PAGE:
Sir John Everett Millais (1829-1896), an English painter of great technical brilliance, was a founder member of the Pre-Raphaelite Brotherhood.
John Everett Millais was born in Southampton. His parents recognized his precocious talent and moved to London when John was 9. That year he won the Silver Medal for drawing from the Royal Society of Arts. At the age of 11 he entered the Royal Academy Schools and won a succession of prizes, including the Gold Medal in 1847.
At this time Millais's close friend William Holman Hunt was formulating new ideas under the influence of John Keats's poetry and John Ruskin's Modern Painters. Dante Gabriel Rossetti, Millais, and Hunt founded the Pre-Raphaelite Brotherhood in 1848. Inspired by this new approach, Millais painted Lorenzo and Isabella (1849), from Keats's Isabella, and Christ in the House of His Parents (1850). The latter painting was exhibited in the academy in 1850; Charles Dickens said it showed "the lowest depths of what is mean, repulsive, and revolting," but it was strongly defended by Ruskin, who subsequently became a close friend of Millais. Their friendship ended in 1855, when Millais married Mrs. Ruskin a year after the annulment of her marriage.
Millais's Huguenot and Ophelia, exhibited in 1852, were immediate public successes, and in 1853 Millais was elected an associate of the Royal Academy. The Pre-Raphaelite Brotherhood began to break up, and Millais's last works in this style, the Blind Girl and Autumn Leaves (both 1856), although among his best, were not well received. His former serious sense of purpose now gave way to a more direct popular appeal. The Black Brunswicker was a deliberate and successful attempt to repeat the popularity of the Huguenot. In 1863 he was elected a royal academician and became established as a fashionable artist.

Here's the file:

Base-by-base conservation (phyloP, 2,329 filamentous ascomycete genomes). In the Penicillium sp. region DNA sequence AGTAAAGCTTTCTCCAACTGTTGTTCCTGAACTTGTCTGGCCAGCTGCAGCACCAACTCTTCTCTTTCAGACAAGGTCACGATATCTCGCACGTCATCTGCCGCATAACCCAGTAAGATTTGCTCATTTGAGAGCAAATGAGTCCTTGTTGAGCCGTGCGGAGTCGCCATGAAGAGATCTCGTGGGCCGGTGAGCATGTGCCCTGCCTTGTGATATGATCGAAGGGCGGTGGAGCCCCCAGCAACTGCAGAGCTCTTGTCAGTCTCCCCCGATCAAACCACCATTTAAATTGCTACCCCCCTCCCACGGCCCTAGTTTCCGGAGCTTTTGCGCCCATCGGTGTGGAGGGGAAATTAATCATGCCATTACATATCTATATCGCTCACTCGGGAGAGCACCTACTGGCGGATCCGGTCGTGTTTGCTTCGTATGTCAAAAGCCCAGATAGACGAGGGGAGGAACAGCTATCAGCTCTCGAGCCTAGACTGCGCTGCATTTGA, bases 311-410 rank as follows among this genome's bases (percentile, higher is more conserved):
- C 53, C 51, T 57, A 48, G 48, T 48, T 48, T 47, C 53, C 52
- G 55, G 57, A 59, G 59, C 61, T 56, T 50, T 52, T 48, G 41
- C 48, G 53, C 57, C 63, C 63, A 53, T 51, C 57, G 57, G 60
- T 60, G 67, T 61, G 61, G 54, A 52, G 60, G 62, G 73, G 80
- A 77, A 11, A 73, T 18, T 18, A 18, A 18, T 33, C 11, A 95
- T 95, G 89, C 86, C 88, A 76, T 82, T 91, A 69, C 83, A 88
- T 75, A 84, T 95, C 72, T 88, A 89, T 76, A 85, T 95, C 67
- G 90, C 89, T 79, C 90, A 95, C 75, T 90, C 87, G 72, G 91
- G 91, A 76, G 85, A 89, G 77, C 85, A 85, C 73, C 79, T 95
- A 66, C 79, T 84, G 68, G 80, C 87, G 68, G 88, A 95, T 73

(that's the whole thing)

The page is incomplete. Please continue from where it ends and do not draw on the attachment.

During the 1860s Millais abandoned his earlier meticulous technique and developed a more fluent style, often painting directly onto the canvas, with few preparatory drawings, and rendering detail with almost impressionistic freedom. Outstanding among his many distinguished portraits is that of Mrs. Bischoffsheim, which illustrates the technical virtuosity that won him many honors and such acclaim at European exhibitions. Perhaps his most widely known portrait was of his grandson "Bubbles"; its enormous popularity as an advertisement infuriated the artist.
Apart from rather sentimental genre subjects, such as the Yeomen of the Guard (1876), Millais painted a series of remarkable landscapes, beginning with Chill October (1870), and his St. Stephen (1894) is an example of the religious themes to which he returned at the end of his life.
In 1885 Millais was created a baronet. He was elected president of the Royal Academy in February 1896 and died in August.
Further Reading on Sir John Everett Millais
The standard biography of Millais is M.H. Spielmann, Millais and His Works (1898), which was slightly amplified by John Guille Millais, The Life and Letters of Sir John Everett Millais (2 vols., 1899; 3d ed. 1902). A good general background is in Robin Ironside and John Gere, Pre-Raphaelite Painters (1948), and Graham Reynolds, Victorian Painting (1966).
Additional Biography Sources
Millais, John Everett, Sir, bart., Sir John Everett Millais, London: Academy Editions; New York: distributed by Rizzoli International Publications, 1979.
Watson, J. N. P., Millais: three generations in nature, art & sport, London: Sportsman's Press, 1988.